FAQs Niles Blvd & Rancho Arroyo

There have been a number of recent vehicle crashes along Niles Blvd.  Are these crashes attributable to the recent changes to the roadway? 

Based on the police reports, these crashes were due to a number of factors not related to the recent changes to the roadway.  None of the crashes resulted in a fatality or severe injury.  The following are summaries of the recent crashes on the roadway:

  • 01/31/2020 6:46 pm – Drunk driver traveling southbound on Niles Bl (just south of Rancho Arroyo Pkwy) collides with raised center median. Vehicle overturns within the northbound lanes; no other vehicles involved.

  • 02/03/2020 8:09 pm – Driver traveling southbound Niles Bl (between Rancho Arroyo Pkwy and Nursery Ave) doesn’t merge all the way left and continues straight into the turn-out area (after the Do Not Pass/merge symbol sign). Driver collides with power pole/telephone pole at the end of the turn-out area.

  • 02/15/2020 1:01 pm – Driver on Rancho Arroyo Parkway makes a rolling stop, proceeds to enter the intersection to make a left turn onto Niles Blvd, and is broadsided by a southbound vehicle on Niles Blvd.  Driver assumed the southbound vehicle on Niles Blvd was going to make a right turn onto Rancho Arroyo but instead proceeded straight.

Why is the City implementing narrower travel lanes?  Do narrower travel lanes make roads less safe?

Fremont is implementing 10’ wide travel lanes on arterial roadways as a measure to manage speed and improve safety for all road users, consistent with its Vision Zero traffic safety policy.  Previously, many Fremont streets had lane widths of 12’ or greater, which is the design standard for high-speed freeways carrying interstate trucks.  In general, wide lanes enable “freeway speeds” on local streets.  National research and studies indicate that 10’ travel lanes on local roadways result in reduced vehicle speeds and lower crash rates.  Fremont has seen a more than a 30 percent reduction in severe injury and fatal crashes since it adopted its Vision Zero policy in 2015 and began implementing “safe and complete street” design standards (including narrower lanes).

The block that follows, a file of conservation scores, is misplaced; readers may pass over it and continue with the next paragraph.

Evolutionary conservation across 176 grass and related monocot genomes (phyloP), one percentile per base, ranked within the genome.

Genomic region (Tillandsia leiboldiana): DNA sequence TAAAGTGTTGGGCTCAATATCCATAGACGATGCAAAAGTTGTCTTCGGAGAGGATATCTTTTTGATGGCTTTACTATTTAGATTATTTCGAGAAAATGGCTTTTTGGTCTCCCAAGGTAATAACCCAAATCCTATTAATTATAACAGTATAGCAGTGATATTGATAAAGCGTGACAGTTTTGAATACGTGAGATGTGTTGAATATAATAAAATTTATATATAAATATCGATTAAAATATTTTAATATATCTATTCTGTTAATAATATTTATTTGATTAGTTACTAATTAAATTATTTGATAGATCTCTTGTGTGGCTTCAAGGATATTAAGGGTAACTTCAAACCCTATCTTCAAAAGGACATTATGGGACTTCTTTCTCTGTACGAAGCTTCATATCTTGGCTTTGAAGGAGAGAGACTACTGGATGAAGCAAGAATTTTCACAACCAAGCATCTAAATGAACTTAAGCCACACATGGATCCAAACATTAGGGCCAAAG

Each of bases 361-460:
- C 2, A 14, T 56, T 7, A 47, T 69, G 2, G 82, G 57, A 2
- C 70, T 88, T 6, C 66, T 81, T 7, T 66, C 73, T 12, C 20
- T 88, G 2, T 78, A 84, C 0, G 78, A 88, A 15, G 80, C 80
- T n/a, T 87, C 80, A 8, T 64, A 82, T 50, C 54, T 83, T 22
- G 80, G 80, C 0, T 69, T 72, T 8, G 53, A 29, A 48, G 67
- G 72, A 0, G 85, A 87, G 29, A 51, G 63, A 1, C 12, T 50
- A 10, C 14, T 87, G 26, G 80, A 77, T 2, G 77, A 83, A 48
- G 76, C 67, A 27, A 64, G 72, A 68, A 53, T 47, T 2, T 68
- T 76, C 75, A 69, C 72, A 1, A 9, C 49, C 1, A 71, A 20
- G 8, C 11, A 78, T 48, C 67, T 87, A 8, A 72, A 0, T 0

What effect has the narrower travel lanes had on Rancho Arroyo Parkway?

Based on a before and after study, vehicle travel speeds on Rancho Arroyo Parkway have reduced since the implementation of the safe and complete streets project.  As a result, the speed limit on Rancho Arroyo Parkway was lowered from 30 MPH to 25 MPH in Spring 2020. 
 
Why is the City allocating so much roadway space to bicyclists when there are so few bicyclists today?

The proposed project seeks to increase safety for all road users.  Niles Boulevard is one of the City’s Safety Priority Streets – the 10 percent of city streets on which 90 percent of fatal crashes have occurred.  The City has received numerous complaints from residents who live along this section of Niles Boulevard related to excessive speeding.   The reduction in travel lanes and narrower lanes are primarily intended to reduce excessive speeding and shorten crossing distances for pedestrians.  A benefit to narrowing vehicle travel lanes is that additional space created is then added to the bike lanes.    
 
Why can’t the City enforce speed limits rather than redesigning streets?